Published: Thu, January 09, 2020
Medical | By

No link between talcum powder and ovarian cancer, finds major study

No link between talcum powder and ovarian cancer, finds major study

"Women should feel reassured by this study", says Dana R. Gossett, MD, a professor of obstetrics, gynecology, and pediatric gynecology at the University of California in San Francisco, who wrote an editorial accompanying the study but was not involved in the research.

"Among women from 4 prospective cohorts, there was not a statistically significant association between use of powder in the genital area and ovarian cancer, but the study may have been underpowered to identify a small increase in risk", the authors said.

For decades, some women have used talcum powder for genital hygiene to absorb odor and moisture - either through direct application or via underwear, sanitary pads, tampons or diaphragms. The incidence of ovarian cancer was 61 cases per 100,000 person-years for ever-users and 55 cases per 100,000 person-years for never-users (estimated risk difference at 70 years, 0.09%; estimated hazard ratio [HR], 1.08). Moreover, there was no link between higher doses or more frequent use of powder and ovarian cancer.

The study is reassuring, although the researchers point out that as ovarian cancer is quite rare, they can not rule out a very small increase in risk even with a large study. But, it was reported roughly similar numbers in those who didn't use powders on genital areas and those who did. The researchers found no statistically significant association between powder use and ovarian cancer. Talc or talcum powder, according to the American Cancer Society, is made from magnesium, silicon, and oxygen.

In 2006, the International Agency for Research in Cancer classified the use of talc in the genital region as "possibly carcinogenic to humans".

This makes it impossible to tell how numerous women have used non-talc products, such as cornstarch-based powder, that may destroy a link between talc and ovarian cancer.

Four in ten USA women say they have used the powder, either through direct application or via underwear, sanitary pads or a diaphragm.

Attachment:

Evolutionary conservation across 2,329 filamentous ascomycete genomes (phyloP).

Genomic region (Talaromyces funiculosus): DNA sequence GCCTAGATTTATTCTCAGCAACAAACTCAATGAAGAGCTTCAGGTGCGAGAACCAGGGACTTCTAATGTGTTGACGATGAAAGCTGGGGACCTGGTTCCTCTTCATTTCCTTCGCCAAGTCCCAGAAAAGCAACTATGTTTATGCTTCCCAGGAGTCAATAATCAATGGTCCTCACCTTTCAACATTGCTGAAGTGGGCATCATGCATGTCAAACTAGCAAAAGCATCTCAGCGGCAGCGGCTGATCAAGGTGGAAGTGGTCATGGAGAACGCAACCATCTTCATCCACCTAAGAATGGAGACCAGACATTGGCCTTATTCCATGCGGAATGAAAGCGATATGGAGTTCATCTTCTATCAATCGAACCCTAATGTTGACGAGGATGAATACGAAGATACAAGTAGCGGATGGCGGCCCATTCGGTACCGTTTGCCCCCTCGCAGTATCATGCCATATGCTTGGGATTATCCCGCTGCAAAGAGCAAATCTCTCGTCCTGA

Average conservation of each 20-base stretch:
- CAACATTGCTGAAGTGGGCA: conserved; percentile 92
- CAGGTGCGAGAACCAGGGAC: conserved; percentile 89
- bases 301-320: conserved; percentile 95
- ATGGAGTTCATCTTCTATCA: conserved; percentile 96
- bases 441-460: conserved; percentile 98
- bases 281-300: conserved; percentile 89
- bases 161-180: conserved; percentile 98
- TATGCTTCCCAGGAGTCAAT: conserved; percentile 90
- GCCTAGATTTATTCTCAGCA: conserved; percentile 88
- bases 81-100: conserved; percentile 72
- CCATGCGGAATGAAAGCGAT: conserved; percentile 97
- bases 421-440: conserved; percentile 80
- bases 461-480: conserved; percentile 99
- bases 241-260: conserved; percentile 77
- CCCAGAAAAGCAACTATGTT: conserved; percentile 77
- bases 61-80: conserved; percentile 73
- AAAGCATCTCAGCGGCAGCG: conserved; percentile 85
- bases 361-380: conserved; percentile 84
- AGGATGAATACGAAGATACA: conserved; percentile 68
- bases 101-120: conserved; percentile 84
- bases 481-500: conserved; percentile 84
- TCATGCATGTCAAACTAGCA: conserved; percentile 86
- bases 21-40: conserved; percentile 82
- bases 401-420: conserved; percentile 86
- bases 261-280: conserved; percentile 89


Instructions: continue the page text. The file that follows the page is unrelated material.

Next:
There are also inherent limitations associated with so-called observational studies of the population at large - as opposed to controlled clinical trials for drugs - including failure to account for all possible external factors. This is the first time a state has brought a suit against the company.

During the eleven-year follow-up period, 2,168 women developed ovarian cancer, approximately the same number of those who used powders and those who did not.

Do not miss out on the latest news. The company recalled 33,000 bottles of its baby powder in October when the FDA reported it found trace amounts of chrysotile asbestos in a bottle purchased online. Johnson & Johnson later reviewed the same bottle and said tests came back negative. Factsabouttalc.com touts the safety of the mineral and its uses in various Johnson & Johnson products.

The new study aimed to address the disparities in previous research.

"It's not great data", admitted study author O'Brien.

"I'm not a woman, so can't have concerns about my own health in these respects - but if I were a woman, this wouldn't be high on my list of worries". A recent lawsuit regarding ovarian cancer brought against the company in St. Louis resulted in a court ruling in favor of the company.

U.S. District Judge Freda Wolfson in Trenton, New Jersey, is overseeing a consolidation of more than 12,000 baby powder cases filed in federal courts across the U.S. Wolfson must decide whether experts hired by the women suing J&J used reliable methods to conclude the company's talc-based products contained asbestos, and that exposure could have caused their ovarian cancers. As a response Johnson & Johnson issued the following statement: "This is the fourth consecutive verdict in favor of Johnson & Johnson in these cases and the eighth defense verdict this year". "Future analyses would be strengthened by focusing on women with intact reproductive tracts, with particular attention to timing and duration of exposure to powder in the genital area".

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